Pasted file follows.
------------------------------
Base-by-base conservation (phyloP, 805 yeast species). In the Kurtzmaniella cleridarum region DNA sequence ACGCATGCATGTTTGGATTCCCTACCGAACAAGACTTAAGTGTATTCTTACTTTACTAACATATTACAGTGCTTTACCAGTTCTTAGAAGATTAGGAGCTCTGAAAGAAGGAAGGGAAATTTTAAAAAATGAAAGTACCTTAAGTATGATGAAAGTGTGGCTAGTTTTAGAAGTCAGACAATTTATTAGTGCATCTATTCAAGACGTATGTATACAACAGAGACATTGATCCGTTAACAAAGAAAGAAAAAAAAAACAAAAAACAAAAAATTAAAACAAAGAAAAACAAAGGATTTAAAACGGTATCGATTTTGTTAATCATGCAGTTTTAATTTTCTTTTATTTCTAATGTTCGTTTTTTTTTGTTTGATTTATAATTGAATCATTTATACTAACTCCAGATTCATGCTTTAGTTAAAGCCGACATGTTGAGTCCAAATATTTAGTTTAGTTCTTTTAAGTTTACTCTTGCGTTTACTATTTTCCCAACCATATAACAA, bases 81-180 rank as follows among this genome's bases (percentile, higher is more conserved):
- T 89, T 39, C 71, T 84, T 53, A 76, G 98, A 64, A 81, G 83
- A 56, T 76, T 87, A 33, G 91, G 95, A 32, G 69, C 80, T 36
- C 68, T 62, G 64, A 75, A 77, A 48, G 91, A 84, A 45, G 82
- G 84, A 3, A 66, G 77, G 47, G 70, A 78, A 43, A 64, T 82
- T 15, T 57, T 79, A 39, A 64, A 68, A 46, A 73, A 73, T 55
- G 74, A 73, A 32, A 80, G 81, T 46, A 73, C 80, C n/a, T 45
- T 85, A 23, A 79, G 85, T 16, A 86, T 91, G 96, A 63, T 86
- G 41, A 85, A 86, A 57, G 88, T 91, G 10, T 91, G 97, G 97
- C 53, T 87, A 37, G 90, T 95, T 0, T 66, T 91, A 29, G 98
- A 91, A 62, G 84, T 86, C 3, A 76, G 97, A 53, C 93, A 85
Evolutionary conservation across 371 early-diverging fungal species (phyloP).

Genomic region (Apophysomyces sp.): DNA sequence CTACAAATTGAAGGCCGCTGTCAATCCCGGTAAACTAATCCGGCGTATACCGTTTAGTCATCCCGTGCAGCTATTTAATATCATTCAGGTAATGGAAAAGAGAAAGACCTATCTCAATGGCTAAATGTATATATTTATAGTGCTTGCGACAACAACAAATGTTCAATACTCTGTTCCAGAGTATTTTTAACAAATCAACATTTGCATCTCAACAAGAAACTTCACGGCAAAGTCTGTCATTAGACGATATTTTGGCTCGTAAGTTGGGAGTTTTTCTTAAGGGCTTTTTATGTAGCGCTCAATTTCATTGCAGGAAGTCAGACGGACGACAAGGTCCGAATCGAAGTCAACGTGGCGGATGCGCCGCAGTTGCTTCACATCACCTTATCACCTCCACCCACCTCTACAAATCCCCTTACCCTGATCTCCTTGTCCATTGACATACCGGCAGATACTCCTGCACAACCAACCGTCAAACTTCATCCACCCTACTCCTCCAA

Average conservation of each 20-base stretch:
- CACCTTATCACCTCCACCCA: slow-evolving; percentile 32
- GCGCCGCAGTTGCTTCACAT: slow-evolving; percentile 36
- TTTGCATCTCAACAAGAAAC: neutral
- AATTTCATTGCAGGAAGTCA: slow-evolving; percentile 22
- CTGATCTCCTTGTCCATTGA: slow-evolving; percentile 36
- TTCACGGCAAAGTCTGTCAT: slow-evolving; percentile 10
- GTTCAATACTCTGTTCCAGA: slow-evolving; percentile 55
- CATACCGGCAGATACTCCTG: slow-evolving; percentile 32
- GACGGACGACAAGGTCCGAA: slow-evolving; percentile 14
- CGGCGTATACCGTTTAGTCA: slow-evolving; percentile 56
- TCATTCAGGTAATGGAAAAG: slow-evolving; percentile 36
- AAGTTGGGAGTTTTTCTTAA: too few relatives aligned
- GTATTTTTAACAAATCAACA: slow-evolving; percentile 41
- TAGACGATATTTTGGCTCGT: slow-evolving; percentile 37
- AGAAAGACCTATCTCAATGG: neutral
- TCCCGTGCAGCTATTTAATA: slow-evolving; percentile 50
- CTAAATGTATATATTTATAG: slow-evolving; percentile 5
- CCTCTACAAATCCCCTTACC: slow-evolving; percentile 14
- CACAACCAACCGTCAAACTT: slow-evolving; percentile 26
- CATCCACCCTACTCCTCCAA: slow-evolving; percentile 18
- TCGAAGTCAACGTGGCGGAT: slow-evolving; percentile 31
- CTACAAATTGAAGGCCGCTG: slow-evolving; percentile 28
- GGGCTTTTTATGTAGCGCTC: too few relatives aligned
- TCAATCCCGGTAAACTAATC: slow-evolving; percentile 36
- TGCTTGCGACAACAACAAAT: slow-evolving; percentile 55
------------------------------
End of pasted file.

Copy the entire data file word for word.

Base-by-base conservation (phyloP, 805 yeast species). In the Kurtzmaniella cleridarum region DNA sequence ACGCATGCATGTTTGGATTCCCTACCGAACAAGACTTAAGTGTATTCTTACTTTACTAACATATTACAGTGCTTTACCAGTTCTTAGAAGATTAGGAGCTCTGAAAGAAGGAAGGGAAATTTTAAAAAATGAAAGTACCTTAAGTATGATGAAAGTGTGGCTAGTTTTAGAAGTCAGACAATTTATTAGTGCATCTATTCAAGACGTATGTATACAACAGAGACATTGATCCGTTAACAAAGAAAGAAAAAAAAAACAAAAAACAAAAAATTAAAACAAAGAAAAACAAAGGATTTAAAACGGTATCGATTTTGTTAATCATGCAGTTTTAATTTTCTTTTATTTCTAATGTTCGTTTTTTTTTGTTTGATTTATAATTGAATCATTTATACTAACTCCAGATTCATGCTTTAGTTAAAGCCGACATGTTGAGTCCAAATATTTAGTTTAGTTCTTTTAAGTTTACTCTTGCGTTTACTATTTTCCCAACCATATAACAA, bases 81-180 rank as follows among this genome's bases (percentile, higher is more conserved):
- T 89, T 39, C 71, T 84, T 53, A 76, G 98, A 64, A 81, G 83
- A 56, T 76, T 87, A 33, G 91, G 95, A 32, G 69, C 80, T 36
- C 68, T 62, G 64, A 75, A 77, A 48, G 91, A 84, A 45, G 82
- G 84, A 3, A 66, G 77, G 47, G 70, A 78, A 43, A 64, T 82
- T 15, T 57, T 79, A 39, A 64, A 68, A 46, A 73, A 73, T 55
- G 74, A 73, A 32, A 80, G 81, T 46, A 73, C 80, C n/a, T 45
- T 85, A 23, A 79, G 85, T 16, A 86, T 91, G 96, A 63, T 86
- G 41, A 85, A 86, A 57, G 88, T 91, G 10, T 91, G 97, G 97
- C 53, T 87, A 37, G 90, T 95, T 0, T 66, T 91, A 29, G 98
- A 91, A 62, G 84, T 86, C 3, A 76, G 97, A 53, C 93, A 85
Evolutionary conservation across 371 early-diverging fungal species (phyloP).

Genomic region (Apophysomyces sp.): DNA sequence CTACAAATTGAAGGCCGCTGTCAATCCCGGTAAACTAATCCGGCGTATACCGTTTAGTCATCCCGTGCAGCTATTTAATATCATTCAGGTAATGGAAAAGAGAAAGACCTATCTCAATGGCTAAATGTATATATTTATAGTGCTTGCGACAACAACAAATGTTCAATACTCTGTTCCAGAGTATTTTTAACAAATCAACATTTGCATCTCAACAAGAAACTTCACGGCAAAGTCTGTCATTAGACGATATTTTGGCTCGTAAGTTGGGAGTTTTTCTTAAGGGCTTTTTATGTAGCGCTCAATTTCATTGCAGGAAGTCAGACGGACGACAAGGTCCGAATCGAAGTCAACGTGGCGGATGCGCCGCAGTTGCTTCACATCACCTTATCACCTCCACCCACCTCTACAAATCCCCTTACCCTGATCTCCTTGTCCATTGACATACCGGCAGATACTCCTGCACAACCAACCGTCAAACTTCATCCACCCTACTCCTCCAA

Average conservation of each 20-base stretch:
- CACCTTATCACCTCCACCCA: slow-evolving; percentile 32
- GCGCCGCAGTTGCTTCACAT: slow-evolving; percentile 36
- TTTGCATCTCAACAAGAAAC: neutral
- AATTTCATTGCAGGAAGTCA: slow-evolving; percentile 22
- CTGATCTCCTTGTCCATTGA: slow-evolving; percentile 36
- TTCACGGCAAAGTCTGTCAT: slow-evolving; percentile 10
- GTTCAATACTCTGTTCCAGA: slow-evolving; percentile 55
- CATACCGGCAGATACTCCTG: slow-evolving; percentile 32
- GACGGACGACAAGGTCCGAA: slow-evolving; percentile 14
- CGGCGTATACCGTTTAGTCA: slow-evolving; percentile 56
- TCATTCAGGTAATGGAAAAG: slow-evolving; percentile 36
- AAGTTGGGAGTTTTTCTTAA: too few relatives aligned
- GTATTTTTAACAAATCAACA: slow-evolving; percentile 41
- TAGACGATATTTTGGCTCGT: slow-evolving; percentile 37
- AGAAAGACCTATCTCAATGG: neutral
- TCCCGTGCAGCTATTTAATA: slow-evolving; percentile 50
- CTAAATGTATATATTTATAG: slow-evolving; percentile 5
- CCTCTACAAATCCCCTTACC: slow-evolving; percentile 14
- CACAACCAACCGTCAAACTT: slow-evolving; percentile 26
- CATCCACCCTACTCCTCCAA: slow-evolving; percentile 18
- TCGAAGTCAACGTGGCGGAT: slow-evolving; percentile 31
- CTACAAATTGAAGGCCGCTG: slow-evolving; percentile 28
- GGGCTTTTTATGTAGCGCTC: too few relatives aligned
- TCAATCCCGGTAAACTAATC: slow-evolving; percentile 36
- TGCTTGCGACAACAACAAAT: slow-evolving; percentile 55